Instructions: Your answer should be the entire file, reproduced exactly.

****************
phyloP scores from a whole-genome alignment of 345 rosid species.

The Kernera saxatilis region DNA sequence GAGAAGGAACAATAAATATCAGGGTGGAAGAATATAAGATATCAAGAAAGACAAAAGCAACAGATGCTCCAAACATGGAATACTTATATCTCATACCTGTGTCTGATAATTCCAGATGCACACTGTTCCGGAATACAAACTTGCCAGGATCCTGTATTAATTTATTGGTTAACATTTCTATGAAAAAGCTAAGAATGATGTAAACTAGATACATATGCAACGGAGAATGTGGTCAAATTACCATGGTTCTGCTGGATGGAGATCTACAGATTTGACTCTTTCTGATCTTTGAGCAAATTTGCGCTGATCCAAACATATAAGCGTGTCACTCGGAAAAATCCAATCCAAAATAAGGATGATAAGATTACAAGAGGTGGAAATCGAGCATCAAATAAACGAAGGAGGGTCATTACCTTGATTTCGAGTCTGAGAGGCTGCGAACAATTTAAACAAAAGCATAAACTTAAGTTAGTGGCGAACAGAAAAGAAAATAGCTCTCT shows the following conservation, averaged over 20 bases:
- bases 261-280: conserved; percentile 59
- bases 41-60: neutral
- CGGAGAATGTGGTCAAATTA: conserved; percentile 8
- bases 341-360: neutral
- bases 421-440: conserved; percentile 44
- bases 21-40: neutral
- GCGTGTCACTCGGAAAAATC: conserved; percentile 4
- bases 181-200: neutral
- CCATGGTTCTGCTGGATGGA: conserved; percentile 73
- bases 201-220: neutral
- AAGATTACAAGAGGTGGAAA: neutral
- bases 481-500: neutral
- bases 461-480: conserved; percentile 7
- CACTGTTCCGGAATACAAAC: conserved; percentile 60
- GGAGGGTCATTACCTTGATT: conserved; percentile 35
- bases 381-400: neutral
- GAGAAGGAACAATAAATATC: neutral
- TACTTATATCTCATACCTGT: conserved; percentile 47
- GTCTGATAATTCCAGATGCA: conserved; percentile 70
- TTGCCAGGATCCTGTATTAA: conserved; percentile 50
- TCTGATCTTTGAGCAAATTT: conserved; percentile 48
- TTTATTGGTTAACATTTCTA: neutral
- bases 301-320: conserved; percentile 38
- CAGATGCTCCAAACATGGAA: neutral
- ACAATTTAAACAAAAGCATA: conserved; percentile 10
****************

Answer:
phyloP scores from a whole-genome alignment of 345 rosid species.

The Kernera saxatilis region DNA sequence GAGAAGGAACAATAAATATCAGGGTGGAAGAATATAAGATATCAAGAAAGACAAAAGCAACAGATGCTCCAAACATGGAATACTTATATCTCATACCTGTGTCTGATAATTCCAGATGCACACTGTTCCGGAATACAAACTTGCCAGGATCCTGTATTAATTTATTGGTTAACATTTCTATGAAAAAGCTAAGAATGATGTAAACTAGATACATATGCAACGGAGAATGTGGTCAAATTACCATGGTTCTGCTGGATGGAGATCTACAGATTTGACTCTTTCTGATCTTTGAGCAAATTTGCGCTGATCCAAACATATAAGCGTGTCACTCGGAAAAATCCAATCCAAAATAAGGATGATAAGATTACAAGAGGTGGAAATCGAGCATCAAATAAACGAAGGAGGGTCATTACCTTGATTTCGAGTCTGAGAGGCTGCGAACAATTTAAACAAAAGCATAAACTTAAGTTAGTGGCGAACAGAAAAGAAAATAGCTCTCT shows the following conservation, averaged over 20 bases:
- bases 261-280: conserved; percentile 59
- bases 41-60: neutral
- CGGAGAATGTGGTCAAATTA: conserved; percentile 8
- bases 341-360: neutral
- bases 421-440: conserved; percentile 44
- bases 21-40: neutral
- GCGTGTCACTCGGAAAAATC: conserved; percentile 4
- bases 181-200: neutral
- CCATGGTTCTGCTGGATGGA: conserved; percentile 73
- bases 201-220: neutral
- AAGATTACAAGAGGTGGAAA: neutral
- bases 481-500: neutral
- bases 461-480: conserved; percentile 7
- CACTGTTCCGGAATACAAAC: conserved; percentile 60
- GGAGGGTCATTACCTTGATT: conserved; percentile 35
- bases 381-400: neutral
- GAGAAGGAACAATAAATATC: neutral
- TACTTATATCTCATACCTGT: conserved; percentile 47
- GTCTGATAATTCCAGATGCA: conserved; percentile 70
- TTGCCAGGATCCTGTATTAA: conserved; percentile 50
- TCTGATCTTTGAGCAAATTT: conserved; percentile 48
- TTTATTGGTTAACATTTCTA: neutral
- bases 301-320: conserved; percentile 38
- CAGATGCTCCAAACATGGAA: neutral
- ACAATTTAAACAAAAGCATA: conserved; percentile 10